# Every open set in the real line is the countable union of disjoint intervals

Prove that every open set in $\mathbb{R}^1$ is the union of an at most countable collection of disjoint intervals.

Proof:

Let $\mathbb{R}^1\supset G$ is an open set. Then $\forall$ $x\in G$ $\exists \varepsilon_x>0:$ $I_x=(x-\varepsilon_x, x+\varepsilon_x)\subset G$. Then $$G=\cup_{x\in G}I_x.$$

But $\mathbb{R}^1$ is separable then it has a countable base then any open cover has a countable subcover. Then $$G=\cup_{i\geqslant}I_i.$$

How to turn these intervals to disjoint intervals?

• Possibly duplicated this link Commented Aug 10, 2015 at 4:38
• You know I saw all these links and learned many proofs of this theorem. But I want to know how to continue my proof because it seems to me very interesting.
– RFZ
Commented Aug 10, 2015 at 4:47
– RFZ
Commented Aug 10, 2015 at 4:53
• You should be a bit more careful in phrasing things. Not every separable space is second-countable (or even hereditarily Lindelöf, which is what you are using). (For example, the Niemytzki/Moore plane.) Although in metric spaces separability and second countability (and Lindelöfness, etc.) coincide. Commented Aug 10, 2015 at 6:39
• Thank you very much Arthur Fischer! Every separable metric space $(X, d)$ has a countable base $\Rightarrow$ it has a Lindelof property. Your example is very interesting.
– RFZ
Commented Aug 10, 2015 at 6:44

For the record, an alternative topological approach that may be useful to someone:

Take your open set $U$. Consider its partition in its connected components. Since they are connected, they must be intervals.

Now, it is easy to see that a disjoint family of intervals must be enumerable: take any rational in its midsts as the enumeration.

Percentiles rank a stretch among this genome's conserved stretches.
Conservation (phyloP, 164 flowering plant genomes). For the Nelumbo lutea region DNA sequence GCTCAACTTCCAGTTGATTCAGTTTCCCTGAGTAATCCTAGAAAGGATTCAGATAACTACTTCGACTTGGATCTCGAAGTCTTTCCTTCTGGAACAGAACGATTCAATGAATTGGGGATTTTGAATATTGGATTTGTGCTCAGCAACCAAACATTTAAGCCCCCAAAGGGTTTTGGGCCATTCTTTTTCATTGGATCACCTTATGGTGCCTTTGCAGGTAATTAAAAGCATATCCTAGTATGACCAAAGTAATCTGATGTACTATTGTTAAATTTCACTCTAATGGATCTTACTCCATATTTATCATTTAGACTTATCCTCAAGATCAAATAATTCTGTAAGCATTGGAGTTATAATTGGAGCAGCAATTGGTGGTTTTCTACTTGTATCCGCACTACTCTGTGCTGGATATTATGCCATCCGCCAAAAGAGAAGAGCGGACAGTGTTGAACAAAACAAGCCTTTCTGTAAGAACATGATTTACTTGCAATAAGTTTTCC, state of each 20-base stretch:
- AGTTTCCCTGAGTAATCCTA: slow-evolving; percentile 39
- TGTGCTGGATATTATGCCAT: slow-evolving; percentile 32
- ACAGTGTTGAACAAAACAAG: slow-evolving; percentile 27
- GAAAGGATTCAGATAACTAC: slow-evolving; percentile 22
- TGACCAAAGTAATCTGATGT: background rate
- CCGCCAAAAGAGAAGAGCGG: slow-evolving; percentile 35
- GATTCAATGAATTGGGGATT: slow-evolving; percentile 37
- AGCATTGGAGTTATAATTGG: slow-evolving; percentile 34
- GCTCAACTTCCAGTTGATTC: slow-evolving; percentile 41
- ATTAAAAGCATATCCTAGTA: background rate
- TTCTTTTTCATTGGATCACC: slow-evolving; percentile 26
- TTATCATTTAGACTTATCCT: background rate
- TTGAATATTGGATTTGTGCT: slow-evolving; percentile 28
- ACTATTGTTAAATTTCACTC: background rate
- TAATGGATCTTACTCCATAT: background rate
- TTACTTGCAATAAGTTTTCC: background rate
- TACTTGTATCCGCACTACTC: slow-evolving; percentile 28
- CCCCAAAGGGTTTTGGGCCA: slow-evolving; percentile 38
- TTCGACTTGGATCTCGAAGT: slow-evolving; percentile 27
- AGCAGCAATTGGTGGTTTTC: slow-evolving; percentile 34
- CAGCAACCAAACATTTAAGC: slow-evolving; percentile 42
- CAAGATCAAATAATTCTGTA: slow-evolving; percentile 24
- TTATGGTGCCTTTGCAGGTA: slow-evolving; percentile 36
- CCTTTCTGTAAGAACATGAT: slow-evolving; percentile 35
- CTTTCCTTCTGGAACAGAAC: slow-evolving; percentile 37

Your solution is almost correct, but you need to make an additional step to make the intervals disjoint.

If $G$ is empty, then the claim is trivial (the empty collection of intervals is at most countable).

If $G$ is not empty, let, for each $x\in G$, $$\mathcal I_x\equiv\{I\,|\,I\text{ is an open interval, }x\in I,\text{ and }I\subseteq G\}.$$ Since $G$ is open, $\mathcal I_x\neq\varnothing$. Moreover, $$I^{\star}_x\equiv\bigcup_{I\in\mathcal I_x}I$$ is open and it is also an interval: I leave it to you to check that $$I^{\star}_x=\left]\inf_{I\in\mathcal I_x}\{\inf I\},\sup_{I\in\mathcal I_x}\{\sup I\}\right[\in\mathcal I_x.$$

Now, if $x,y\in G$, then $I_x^{\star}$ and $I_y^{\star}$ are either identical or disjoint. To see this, suppose that there exists some $z\in I_x^{\star}\cap I_y^{\star}$. Then, $I_x^{\star}$ and $I_y^{\star}$ are open intervals containing a common element, so that $\hat{I}\equiv I_x^{\star}\cup I_y^{\star}$ is an open interval, too. Since $x\in I_x^{\star}$, $y\in I_y^{\star}$, $I_x^{\star}\subseteq G$, and $I_y^{\star}\subseteq G$, it follows that $x\in \hat I$ and $\hat I \subseteq G$, so that $\hat I\in\mathcal I_x$. Analogously, $\hat I\in\mathcal I_y$. Therefore, $\hat I\subseteq I_x^{\star}$ and $\hat I\subseteq I_y^{\star}$, which, together with the definition of $\hat{I}\equiv I_x^{\star}\cup I_y^{\star}$, is possible only if $I_x^{\star}=I_y^{\star}$.

Finally note that, $$G=\bigcup_{x\in G} I_x^{\star}.$$ By the foregoing, any two members of the union that are not the same must be disjoint. Now use the Lindelöf property as you did before.